TV REVIEW: Ripper Street - Become Man


This week’s episode of Ripper Street took a departure from the norm somewhat. The norm being the side-lining of the show’s female characters in favour of some dubious plotlines and questionable (at best) dialogue.

Become Man, however, saw Long (Tall) Susan (MyAnna Buring) take centre stage. The episode kicked off with her and her husband/partner/housemate/hanger on (nobody’s quite sure) Homer Hackson (Adam Rothenberg) taking a trip to  a local music hall where Series One regular and former prostitute Rose (Charlene McKenna) has taken a job  as a waitress in an attempt to make it as an actress. They’re scarcely there ten minutes when a powerful councillor is abducted by what Detective Inspector Reid (Matthew Macfadyen) remarkably quickly deduces to be a gang of women. It isn’t long until one of Susan’s customers is also abducted, with Susan herself being taken too. Jackson shows concern for her for a change, and the team tear across London trying to identify the women’s vengeful and in so doing locate their hide out.

Walter de Souza, the first to be abducted, turns out to have made a stand against the potential election of Jane Cobden, a real life Liberal politician, played here with aplomb by Leanne Best.  This forms the team’s first lead, and with it they identify a running theme as to the chosen abductees. Largely carried out by women angry at their treatment by men, specifically due to their mistreatment and lack of compensation from matchbox factory owners uncaring about their phosphorous poisoning, the episode allows some interesting questions to be raised about revenge, justice and the means by which to gain it. The subsequent return of Susan to Reid and the gang (a less breezy version of Kool and the Gang) also allows her to be used as bait by the men, adding to this idea of female worth in a male world. To that end, it is no surprise that she begins to sympathise with the women, developing an understanding with and empathy for Raine (Neve McIntosh) an actress usually found dressed as a reptile in Doctor Who.

It is this understanding which causes Susan’s loyalties to be questioned for good, and we can’t help but feel as an audience that if the Three Musketeers hadn’t swooped in (well, stumbled in behind  hefty and inaccurate battering ram) and rescued her at the last minute, she might just have stayed. This subplot gave a fascinating new dynamic to what at times can be a spectacularly dull show, as Jackson stepped up to the plate and behaved like he cared about someone other than himself, Myanna Buring had more than three lines, and was allowed not only to do more than pout, but to raise some real life serious points! Radical, I know. Rose’s return didn’t serve much of a purpose, I suspect perhaps the female focus of the episode meant that they simply had to get as many actors with breasts into shot at once as was humanly possible. Even her scenes with Bella (Gillian Saker), a woman who technically is her love rival, didn’t lead to anything at all, and the storyline was quickly dropped. Although to be fair, that’s pretty standard behaviour from a Ripper Street episode. (Don’t even get me started on the Joseph Merrick cameo).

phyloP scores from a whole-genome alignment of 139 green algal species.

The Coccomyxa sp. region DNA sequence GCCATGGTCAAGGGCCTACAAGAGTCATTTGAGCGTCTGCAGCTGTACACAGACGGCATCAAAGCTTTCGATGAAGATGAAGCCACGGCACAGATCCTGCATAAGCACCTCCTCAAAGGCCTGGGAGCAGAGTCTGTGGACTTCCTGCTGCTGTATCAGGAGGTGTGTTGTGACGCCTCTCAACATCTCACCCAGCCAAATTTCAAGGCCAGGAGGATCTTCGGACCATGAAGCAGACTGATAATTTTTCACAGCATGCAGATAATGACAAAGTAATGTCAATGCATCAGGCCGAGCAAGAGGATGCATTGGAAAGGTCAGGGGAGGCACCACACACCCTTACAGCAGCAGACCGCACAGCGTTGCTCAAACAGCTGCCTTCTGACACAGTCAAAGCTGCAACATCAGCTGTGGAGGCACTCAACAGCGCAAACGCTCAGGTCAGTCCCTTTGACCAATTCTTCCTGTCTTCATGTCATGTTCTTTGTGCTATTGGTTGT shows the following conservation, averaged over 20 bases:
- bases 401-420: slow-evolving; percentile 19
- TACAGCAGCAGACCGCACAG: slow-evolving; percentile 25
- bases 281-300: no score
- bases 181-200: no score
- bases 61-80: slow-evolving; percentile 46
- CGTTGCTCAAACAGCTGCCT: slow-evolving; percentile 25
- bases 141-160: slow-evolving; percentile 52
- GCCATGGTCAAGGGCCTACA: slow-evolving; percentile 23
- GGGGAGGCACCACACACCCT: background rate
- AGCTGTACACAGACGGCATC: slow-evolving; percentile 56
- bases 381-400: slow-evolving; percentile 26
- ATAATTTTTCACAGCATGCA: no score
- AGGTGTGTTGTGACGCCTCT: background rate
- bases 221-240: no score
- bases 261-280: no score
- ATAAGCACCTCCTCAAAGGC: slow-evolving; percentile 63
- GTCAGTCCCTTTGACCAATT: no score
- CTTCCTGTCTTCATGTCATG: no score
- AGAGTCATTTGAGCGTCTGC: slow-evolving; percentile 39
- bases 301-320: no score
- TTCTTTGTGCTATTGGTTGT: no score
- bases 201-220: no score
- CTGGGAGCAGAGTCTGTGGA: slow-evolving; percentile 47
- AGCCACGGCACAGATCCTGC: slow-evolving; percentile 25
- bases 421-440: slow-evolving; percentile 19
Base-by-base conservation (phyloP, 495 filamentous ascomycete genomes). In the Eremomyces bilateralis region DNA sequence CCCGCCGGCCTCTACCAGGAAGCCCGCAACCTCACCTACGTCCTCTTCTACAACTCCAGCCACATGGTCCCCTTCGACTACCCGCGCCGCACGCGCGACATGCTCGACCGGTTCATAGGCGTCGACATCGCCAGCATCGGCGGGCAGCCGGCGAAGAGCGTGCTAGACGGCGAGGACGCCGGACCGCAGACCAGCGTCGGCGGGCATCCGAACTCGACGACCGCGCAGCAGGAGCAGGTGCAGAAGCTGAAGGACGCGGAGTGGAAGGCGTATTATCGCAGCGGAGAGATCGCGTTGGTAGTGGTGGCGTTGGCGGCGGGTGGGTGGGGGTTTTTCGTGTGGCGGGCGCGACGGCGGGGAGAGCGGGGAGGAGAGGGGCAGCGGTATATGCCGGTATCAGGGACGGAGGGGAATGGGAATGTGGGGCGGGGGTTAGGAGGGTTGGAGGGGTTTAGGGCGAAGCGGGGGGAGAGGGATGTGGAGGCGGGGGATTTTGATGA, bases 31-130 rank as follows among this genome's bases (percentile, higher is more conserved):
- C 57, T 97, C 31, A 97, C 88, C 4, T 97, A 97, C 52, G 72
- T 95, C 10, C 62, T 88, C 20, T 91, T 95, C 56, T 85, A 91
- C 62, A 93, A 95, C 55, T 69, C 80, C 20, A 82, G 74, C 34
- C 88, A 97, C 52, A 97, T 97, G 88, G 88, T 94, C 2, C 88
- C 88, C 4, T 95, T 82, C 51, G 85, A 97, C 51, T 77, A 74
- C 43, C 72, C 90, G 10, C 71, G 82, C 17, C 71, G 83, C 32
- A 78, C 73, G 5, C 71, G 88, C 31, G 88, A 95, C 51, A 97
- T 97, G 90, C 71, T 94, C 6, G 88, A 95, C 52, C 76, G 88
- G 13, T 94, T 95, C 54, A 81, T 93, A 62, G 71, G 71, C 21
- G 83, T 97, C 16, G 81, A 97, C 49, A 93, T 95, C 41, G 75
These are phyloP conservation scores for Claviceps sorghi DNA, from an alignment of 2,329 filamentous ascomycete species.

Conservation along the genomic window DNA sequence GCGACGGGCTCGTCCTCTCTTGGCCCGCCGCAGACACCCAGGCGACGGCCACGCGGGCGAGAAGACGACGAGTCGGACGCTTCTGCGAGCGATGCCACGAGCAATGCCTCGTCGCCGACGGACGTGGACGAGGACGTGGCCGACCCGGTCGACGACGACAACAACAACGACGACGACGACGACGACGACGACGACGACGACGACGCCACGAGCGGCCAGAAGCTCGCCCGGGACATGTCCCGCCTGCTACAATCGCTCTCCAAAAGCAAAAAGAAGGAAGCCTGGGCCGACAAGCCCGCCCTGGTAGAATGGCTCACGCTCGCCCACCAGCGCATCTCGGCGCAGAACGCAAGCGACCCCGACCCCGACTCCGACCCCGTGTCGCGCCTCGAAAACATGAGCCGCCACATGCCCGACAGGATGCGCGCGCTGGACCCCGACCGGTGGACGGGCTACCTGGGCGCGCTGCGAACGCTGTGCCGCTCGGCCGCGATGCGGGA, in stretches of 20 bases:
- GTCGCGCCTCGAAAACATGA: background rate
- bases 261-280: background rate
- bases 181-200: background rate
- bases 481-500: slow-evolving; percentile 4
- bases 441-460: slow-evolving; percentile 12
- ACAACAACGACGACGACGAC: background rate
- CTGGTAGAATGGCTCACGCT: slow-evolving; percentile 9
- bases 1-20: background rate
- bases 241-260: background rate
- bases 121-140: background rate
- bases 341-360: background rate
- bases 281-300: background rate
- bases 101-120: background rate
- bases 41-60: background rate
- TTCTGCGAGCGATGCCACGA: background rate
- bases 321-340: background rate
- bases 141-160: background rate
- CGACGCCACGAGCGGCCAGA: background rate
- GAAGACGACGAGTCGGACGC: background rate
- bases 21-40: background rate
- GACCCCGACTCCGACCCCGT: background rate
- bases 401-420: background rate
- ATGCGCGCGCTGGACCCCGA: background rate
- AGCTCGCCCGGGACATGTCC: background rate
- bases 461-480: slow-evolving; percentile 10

This was a surprisingly enjoyable hour of viewing. It wasn’t perfect, let’s not get ahead of ourselves, but it was certainly making strides in the right direction. If they can keep this up, they might just, just be on to something with this series.

Time, and you don’t have much of it left to wait, will tell.

Ripper Street is next on tomorrow night, BBC 1, 9pm.



Jen


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